Constructed Career Paths from Job Switching Data
“It means your future hasn’t been written yet. No one’s has. Your future is whatever you make it.” —Emmett Brown
People switch jobs all of the time. Oftentimes the switch is to something related, and other times the career path swerves in a completely different direction.
We saw the former when we looked at the most common jobs people switched to, given their current occupation. For example, computer programmers most often switched to computer systems analysts. This was based on several years of data from the Current Population Survey.
I was curious. What if you consider this a connection — like in a network graph — between two occupations? More specifically, I wondered if, given that you already have a job, what is the shortest path to get to another job?
The chart below, mostly for fun, shows the shortest path for all of the jobs using the same dataset.
For example, for a statistician to become a chef, one could become an operations research analyst, then a manager, and into that head chef spot.
This path comes about because a surveyed person from the CPS was a statistician who became an operations research analyst. At some point during the sampled period, an operations research analyst became a manager. And finally, a manager became a head chef. Easy peasy.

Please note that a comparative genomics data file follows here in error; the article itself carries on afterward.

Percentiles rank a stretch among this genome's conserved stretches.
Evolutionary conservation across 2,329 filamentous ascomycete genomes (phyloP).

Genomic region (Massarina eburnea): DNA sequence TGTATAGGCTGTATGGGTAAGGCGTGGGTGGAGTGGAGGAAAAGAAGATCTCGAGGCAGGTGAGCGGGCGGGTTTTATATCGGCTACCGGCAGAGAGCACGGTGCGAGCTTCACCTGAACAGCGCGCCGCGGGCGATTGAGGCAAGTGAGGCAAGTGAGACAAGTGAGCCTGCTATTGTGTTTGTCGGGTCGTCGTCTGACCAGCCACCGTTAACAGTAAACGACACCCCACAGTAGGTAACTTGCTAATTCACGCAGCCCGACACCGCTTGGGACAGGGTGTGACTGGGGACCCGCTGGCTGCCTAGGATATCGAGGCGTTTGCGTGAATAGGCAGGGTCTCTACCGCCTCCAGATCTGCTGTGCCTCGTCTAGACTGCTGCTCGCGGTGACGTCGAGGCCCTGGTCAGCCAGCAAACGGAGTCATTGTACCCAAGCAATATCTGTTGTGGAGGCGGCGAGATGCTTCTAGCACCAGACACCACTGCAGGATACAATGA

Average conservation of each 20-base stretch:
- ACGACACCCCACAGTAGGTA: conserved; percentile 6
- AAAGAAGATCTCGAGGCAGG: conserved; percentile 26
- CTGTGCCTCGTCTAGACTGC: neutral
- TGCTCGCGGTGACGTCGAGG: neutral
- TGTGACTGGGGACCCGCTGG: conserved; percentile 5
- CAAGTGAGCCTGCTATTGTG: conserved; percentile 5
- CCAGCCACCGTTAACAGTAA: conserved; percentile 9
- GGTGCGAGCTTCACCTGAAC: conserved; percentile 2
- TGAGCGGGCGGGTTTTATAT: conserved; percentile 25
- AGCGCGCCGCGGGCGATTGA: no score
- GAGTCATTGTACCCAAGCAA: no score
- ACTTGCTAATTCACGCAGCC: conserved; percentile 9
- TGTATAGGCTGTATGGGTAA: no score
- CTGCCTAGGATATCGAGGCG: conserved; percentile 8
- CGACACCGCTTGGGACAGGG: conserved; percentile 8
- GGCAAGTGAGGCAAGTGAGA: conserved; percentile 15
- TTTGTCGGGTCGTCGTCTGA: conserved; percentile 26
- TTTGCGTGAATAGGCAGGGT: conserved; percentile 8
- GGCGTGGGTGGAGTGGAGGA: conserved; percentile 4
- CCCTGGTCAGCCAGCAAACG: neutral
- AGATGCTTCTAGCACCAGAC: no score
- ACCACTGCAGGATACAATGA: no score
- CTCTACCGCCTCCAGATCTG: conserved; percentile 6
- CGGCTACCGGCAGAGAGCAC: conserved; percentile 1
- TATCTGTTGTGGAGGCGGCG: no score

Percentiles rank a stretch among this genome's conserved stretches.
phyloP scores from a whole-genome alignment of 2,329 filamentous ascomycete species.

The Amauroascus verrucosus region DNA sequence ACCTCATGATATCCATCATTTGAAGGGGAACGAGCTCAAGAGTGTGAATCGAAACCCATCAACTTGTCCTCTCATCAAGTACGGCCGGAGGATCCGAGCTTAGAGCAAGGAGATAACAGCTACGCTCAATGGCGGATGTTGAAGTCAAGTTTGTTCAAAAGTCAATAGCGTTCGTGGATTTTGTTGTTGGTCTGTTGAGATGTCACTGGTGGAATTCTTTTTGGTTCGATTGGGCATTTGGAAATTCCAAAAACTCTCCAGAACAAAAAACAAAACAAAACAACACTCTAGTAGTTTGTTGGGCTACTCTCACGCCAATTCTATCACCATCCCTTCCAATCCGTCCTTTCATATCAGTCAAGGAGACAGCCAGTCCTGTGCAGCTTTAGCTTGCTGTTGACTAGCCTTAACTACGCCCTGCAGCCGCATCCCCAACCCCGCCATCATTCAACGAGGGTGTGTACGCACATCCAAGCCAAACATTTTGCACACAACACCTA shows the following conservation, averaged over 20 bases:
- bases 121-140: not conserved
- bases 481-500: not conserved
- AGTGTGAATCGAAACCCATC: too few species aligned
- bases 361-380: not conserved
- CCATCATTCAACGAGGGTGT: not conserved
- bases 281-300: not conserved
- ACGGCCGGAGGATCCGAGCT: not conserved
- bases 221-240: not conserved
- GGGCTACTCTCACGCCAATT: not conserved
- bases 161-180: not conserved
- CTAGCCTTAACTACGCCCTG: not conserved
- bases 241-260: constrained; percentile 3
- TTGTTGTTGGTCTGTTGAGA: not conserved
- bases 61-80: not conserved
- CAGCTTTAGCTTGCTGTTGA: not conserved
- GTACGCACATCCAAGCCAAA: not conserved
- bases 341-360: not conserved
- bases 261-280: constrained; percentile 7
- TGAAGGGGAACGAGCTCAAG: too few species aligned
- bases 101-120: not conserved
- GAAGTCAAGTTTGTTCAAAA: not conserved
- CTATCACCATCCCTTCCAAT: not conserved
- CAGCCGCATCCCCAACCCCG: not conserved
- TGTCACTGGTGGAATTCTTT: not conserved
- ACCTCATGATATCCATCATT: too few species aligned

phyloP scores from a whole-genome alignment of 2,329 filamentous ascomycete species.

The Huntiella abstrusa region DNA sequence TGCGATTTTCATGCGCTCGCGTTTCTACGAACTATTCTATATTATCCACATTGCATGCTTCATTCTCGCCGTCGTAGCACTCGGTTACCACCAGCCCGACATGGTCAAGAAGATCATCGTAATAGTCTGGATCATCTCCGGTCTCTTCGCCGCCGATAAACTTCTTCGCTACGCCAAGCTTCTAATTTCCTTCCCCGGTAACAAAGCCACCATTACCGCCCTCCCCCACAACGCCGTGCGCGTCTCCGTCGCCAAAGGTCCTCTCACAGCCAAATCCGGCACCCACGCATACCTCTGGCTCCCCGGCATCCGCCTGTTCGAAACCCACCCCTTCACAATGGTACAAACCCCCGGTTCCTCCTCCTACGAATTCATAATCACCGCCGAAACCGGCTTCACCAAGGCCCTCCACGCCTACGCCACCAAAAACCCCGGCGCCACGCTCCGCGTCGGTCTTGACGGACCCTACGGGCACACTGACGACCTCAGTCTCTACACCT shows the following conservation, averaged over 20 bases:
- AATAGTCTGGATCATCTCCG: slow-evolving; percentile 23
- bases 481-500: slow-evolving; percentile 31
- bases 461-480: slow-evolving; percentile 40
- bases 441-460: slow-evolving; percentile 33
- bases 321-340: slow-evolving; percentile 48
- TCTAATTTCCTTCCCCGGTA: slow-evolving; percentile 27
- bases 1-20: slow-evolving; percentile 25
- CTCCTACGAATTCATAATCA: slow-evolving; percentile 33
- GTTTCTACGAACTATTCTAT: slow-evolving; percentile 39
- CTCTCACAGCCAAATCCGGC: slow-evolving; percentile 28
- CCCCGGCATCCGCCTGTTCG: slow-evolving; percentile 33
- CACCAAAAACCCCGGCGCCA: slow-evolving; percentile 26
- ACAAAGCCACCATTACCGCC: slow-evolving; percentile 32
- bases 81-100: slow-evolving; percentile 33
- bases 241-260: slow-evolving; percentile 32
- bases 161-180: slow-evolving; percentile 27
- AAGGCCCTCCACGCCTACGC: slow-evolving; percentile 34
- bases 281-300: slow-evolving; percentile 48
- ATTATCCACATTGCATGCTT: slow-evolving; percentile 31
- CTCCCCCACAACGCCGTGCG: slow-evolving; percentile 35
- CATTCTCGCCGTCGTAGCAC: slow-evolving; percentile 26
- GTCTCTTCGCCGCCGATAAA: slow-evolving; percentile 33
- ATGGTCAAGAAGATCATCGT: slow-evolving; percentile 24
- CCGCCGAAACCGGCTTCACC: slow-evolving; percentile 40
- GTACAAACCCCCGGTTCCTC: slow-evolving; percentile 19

So in forming these connections, I imagine the occupation switches belong to one person, when of course, I’m looking at a group of people. That means these are imaginary paths rooted in reality. But you know, if you’re a mortician who dreams of being an artist, you don’t actually have to become an elementary school teacher first. You can probably strive for the direct path.
What path will you take?
These are the most common jobs that people switched to.
- The source data comes from the Current Population Survey, 2011 through 2016. I downloaded the microdata using the IPUMS CPS extraction tool. The survey asks people what their current occupation is and what it was the previous year. I looked at the people who had different answers.
- This interactive only shows the shortest path for each pair of occupations. Many occupation pairs had several paths between them.
- I analyzed and prepared the data in R. I made the interactive with d3.js.
Learn to Visualize Data See All →
A Course for Visualizing Time Series Data in R
Learn to visualize temporal patterns in a couple of days.
How to Make a Heatmap – a Quick and Easy Solution
A heatmap is a literal way of visualizing a table of numbers, where you substitute the numbers with colored cells. This is a quick way to make one in R.
How to Make Cartograms in R
While the reshaped geography doesn’t work all the time, the use of size to show data can be more intuitive in some cases.